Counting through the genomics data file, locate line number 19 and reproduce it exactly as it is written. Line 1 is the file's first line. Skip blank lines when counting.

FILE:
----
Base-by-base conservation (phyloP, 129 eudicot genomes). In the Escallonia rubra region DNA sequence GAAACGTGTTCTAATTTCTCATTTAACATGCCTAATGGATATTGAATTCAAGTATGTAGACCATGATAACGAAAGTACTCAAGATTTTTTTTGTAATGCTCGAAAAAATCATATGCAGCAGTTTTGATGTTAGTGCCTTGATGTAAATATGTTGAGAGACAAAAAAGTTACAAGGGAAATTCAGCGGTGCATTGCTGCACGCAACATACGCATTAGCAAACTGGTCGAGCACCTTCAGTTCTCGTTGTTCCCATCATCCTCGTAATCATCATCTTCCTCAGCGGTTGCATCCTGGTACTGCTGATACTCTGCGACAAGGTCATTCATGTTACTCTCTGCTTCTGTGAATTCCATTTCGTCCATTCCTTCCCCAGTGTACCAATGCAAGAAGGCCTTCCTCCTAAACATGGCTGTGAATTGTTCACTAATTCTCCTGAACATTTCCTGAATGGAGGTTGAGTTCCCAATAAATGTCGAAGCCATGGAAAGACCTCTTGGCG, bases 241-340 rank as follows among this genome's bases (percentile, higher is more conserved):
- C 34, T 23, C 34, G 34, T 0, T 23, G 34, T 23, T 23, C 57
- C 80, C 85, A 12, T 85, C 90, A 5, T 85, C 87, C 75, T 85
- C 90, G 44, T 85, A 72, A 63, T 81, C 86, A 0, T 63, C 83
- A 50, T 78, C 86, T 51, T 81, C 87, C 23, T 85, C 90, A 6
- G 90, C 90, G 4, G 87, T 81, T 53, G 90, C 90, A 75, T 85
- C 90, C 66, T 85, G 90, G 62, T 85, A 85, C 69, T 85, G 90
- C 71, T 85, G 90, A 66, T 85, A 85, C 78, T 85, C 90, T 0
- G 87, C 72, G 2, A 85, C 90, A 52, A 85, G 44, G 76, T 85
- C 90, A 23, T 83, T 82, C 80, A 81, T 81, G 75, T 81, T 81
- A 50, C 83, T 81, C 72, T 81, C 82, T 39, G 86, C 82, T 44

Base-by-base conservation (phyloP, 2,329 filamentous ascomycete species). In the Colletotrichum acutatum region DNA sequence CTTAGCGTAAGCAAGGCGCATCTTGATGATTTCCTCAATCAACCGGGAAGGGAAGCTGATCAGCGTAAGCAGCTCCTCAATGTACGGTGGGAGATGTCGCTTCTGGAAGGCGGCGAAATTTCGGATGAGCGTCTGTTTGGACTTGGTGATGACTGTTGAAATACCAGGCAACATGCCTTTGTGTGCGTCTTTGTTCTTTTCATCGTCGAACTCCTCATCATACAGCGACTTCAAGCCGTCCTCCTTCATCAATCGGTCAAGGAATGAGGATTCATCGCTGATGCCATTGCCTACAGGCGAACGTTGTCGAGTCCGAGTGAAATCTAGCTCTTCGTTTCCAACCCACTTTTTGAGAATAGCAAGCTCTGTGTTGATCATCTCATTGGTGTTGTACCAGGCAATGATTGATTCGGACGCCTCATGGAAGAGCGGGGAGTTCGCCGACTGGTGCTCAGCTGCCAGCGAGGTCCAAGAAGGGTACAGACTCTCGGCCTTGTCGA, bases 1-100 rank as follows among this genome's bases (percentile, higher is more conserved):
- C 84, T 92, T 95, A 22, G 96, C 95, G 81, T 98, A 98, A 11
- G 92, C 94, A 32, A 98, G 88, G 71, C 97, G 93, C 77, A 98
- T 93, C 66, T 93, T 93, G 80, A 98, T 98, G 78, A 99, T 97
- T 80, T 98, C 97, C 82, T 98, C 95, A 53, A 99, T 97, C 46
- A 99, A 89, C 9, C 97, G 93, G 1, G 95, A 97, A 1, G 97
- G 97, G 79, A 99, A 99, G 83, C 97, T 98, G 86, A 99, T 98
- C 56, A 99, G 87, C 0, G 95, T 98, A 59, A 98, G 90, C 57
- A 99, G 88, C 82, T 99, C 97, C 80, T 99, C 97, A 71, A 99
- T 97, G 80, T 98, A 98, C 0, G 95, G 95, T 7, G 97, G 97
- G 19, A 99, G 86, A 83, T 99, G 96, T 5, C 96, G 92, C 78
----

- C 56, A 99, G 87, C 0, G 95, T 98, A 59, A 98, G 90, C 57